The coast is indented on the east side with numerous sea lochs, forming commodious bays. The principal are, Loch Skiport on the north, Loch Eynort in the centre, and Loch Boisdale in the south; the two first penetrate nearly to the western boundary of the parish, and the last for more than four miles into the interior. All these bays constitute excellent harbours; and on their rocky shores are accumulated vast quantities of sea-weed, used for manure, and for the manufacture of kelp, of which, previously to the reduction of the price, about 1100 tons were annually produced. There are many caves, excavated in the rocks by the action of the waves. The most remarkable is at Corodale, on the eastern coast, between Loch Skiport and Loch Eynort: this is called the Prince's Cave, from its having afforded concealment to Prince Charles Edward from the pursuit of his enemies, in 1746. Among the headlands are, Oronsay, opposite to the small island of that name; Ard-Vula; Ard-Michael; and Ard-Ivachar: the only headland on the eastern coast is Ushinish, which projects for nearly a mile and a half into the channel of the Minch. The several harbours are under the jurisdiction of the port of Stornoway. The larger of them are frequented by vessels carrying cattle and agricultural produce to the Isle of Skye and the main land; and the smaller, of which the principal are Lochs Charnan, Shelliva, and Uisgava, by fishing-boats. Vast shoals of herrings are found off the western coast; and on the eastern, cod, ling, and other white-fish are plentiful; but except at Boisdale, few persons are engaged in the fisheries, which, since the withdrawal of the government bounty, have greatly decreased. Cockles are taken in great quantities on the sands between the island of Benbecula and North and South Uist; and limpets, muscles, periwinkles, lobsters, and crabs are also abundant. Oysters are taken only on the shores of Loch Skiport.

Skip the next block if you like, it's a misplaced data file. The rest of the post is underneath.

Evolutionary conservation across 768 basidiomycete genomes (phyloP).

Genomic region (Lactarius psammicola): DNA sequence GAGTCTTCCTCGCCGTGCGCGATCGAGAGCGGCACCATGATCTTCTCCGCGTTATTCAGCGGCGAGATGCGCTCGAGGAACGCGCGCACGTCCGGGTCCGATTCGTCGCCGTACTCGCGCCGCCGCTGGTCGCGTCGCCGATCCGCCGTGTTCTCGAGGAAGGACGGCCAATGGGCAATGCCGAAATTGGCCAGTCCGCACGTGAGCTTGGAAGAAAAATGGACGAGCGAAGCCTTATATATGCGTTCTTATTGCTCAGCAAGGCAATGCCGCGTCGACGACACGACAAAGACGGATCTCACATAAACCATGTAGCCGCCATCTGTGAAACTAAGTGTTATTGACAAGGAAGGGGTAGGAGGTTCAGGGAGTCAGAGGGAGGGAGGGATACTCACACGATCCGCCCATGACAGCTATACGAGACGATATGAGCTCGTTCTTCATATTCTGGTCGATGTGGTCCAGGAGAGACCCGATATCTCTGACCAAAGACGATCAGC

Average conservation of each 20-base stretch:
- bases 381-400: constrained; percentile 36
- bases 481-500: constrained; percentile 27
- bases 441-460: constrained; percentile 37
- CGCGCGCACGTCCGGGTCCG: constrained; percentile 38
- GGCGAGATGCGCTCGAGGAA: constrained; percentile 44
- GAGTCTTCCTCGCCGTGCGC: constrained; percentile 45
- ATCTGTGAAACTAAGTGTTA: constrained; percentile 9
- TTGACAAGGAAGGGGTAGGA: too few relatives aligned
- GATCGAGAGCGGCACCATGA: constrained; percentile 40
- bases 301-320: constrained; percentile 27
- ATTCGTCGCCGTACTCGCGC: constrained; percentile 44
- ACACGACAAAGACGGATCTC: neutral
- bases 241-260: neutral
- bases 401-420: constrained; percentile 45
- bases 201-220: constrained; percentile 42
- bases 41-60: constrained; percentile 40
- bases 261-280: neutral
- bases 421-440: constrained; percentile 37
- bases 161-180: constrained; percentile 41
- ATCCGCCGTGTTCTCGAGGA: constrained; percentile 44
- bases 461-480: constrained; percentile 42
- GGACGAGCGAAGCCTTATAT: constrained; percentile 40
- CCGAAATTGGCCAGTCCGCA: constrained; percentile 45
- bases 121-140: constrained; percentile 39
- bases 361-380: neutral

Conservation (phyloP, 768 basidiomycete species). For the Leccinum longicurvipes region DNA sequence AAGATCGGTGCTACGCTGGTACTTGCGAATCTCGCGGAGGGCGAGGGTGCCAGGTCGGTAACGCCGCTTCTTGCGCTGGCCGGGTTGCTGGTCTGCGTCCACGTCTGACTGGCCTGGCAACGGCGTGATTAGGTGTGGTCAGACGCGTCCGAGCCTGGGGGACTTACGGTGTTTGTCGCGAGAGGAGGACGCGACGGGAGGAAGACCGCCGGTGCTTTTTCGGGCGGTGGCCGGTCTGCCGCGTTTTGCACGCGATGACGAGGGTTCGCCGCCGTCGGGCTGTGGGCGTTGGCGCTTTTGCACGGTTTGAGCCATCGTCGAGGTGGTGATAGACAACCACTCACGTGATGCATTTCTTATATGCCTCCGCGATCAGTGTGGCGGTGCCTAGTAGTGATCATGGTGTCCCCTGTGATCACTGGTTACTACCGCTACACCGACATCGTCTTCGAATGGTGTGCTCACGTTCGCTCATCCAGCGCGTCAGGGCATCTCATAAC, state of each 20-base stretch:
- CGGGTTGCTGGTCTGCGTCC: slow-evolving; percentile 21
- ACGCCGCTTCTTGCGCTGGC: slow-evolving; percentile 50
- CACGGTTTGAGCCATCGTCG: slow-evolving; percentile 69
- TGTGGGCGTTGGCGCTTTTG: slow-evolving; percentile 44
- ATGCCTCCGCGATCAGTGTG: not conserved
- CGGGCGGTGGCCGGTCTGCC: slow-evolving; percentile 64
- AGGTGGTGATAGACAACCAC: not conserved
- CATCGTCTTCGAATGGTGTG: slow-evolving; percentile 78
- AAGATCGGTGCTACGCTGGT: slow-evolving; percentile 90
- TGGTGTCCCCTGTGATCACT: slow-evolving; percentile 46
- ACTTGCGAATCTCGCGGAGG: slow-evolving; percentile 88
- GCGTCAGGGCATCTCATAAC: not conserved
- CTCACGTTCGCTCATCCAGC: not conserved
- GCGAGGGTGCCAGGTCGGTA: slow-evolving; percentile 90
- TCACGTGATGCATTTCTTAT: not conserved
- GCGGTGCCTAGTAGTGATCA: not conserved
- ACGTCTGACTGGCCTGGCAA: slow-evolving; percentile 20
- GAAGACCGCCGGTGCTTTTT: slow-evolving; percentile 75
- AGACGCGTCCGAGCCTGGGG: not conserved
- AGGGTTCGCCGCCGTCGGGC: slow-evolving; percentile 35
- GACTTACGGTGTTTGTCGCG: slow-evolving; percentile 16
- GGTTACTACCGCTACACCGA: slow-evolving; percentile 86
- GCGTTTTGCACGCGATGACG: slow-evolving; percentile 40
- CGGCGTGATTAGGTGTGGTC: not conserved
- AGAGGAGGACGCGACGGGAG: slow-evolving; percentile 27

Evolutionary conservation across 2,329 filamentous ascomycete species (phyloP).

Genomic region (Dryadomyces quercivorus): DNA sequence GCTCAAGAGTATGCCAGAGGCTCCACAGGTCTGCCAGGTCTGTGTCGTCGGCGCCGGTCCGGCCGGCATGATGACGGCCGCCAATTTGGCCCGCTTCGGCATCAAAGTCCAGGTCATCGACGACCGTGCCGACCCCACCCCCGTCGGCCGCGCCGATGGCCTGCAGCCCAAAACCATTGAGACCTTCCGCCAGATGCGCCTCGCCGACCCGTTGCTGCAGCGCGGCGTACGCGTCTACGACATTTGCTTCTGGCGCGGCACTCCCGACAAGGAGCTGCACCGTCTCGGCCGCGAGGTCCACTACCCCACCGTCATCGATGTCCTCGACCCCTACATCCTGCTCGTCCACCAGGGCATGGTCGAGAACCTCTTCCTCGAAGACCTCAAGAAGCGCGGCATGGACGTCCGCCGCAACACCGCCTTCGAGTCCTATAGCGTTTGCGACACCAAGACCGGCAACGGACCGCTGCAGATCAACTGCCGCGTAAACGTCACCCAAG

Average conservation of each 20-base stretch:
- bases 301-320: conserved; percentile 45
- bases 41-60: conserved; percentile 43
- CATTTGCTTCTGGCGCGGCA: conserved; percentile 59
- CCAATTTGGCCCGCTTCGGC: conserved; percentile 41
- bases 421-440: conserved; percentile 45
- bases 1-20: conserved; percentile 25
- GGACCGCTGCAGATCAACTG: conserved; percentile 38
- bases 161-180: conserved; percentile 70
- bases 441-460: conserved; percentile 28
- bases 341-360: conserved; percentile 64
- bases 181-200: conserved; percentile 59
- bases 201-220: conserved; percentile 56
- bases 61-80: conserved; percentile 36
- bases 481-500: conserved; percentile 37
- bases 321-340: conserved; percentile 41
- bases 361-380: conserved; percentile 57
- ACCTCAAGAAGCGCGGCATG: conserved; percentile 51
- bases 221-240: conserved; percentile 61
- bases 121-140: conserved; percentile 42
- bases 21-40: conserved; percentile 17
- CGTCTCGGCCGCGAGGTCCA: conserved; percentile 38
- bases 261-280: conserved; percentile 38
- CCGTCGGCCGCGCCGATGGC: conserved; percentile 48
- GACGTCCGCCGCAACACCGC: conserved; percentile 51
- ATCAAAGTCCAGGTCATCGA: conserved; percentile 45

The soil is generally light and sandy, but in some places a black loam, and in others moss: on the western coast the lands are subject to drifts of sand, which have been remedied by the sowing of bent-grass. The crops are, barley, bear, oats, rye, potatoes, and turnips. The system of husbandry has been of late gradually improving, and considerable portions of moss have been brought into cultivation: but very little progress has been made in inclosing the lands. The cattle, of which about 5000 are annually reared in the parish, are of the Highland black-breed; and the sheep, of which 7000 are fed, chiefly of the small native breed. Some few, however, of the Cheviot and black-faced have been introduced on the larger farms. About 2100 horses are also bred yearly, of diminutive stature, but of great strength and symmetry, and capable of enduring much fatigue. Though formerly abounding with wood, as appears from the number of trunks and branches of trees discovered under the mosses while digging for peat, there are at present no plantations in the parish, and scarcely a tree of any kind is to be seen. The prevailing rocks are of the primitive formation; there are also rocks of gneiss, coarse granite, and hornblende, and some mica-slate in a few places. There are neither villages nor hamlets deserving of notice. The rateable annual value of South Uist is £5863; and the principal landed proprietor is Colonel Gordon, of Cluny, who possesses four-fifths of the parish, by recent purchase from Macdonald of Clanranald.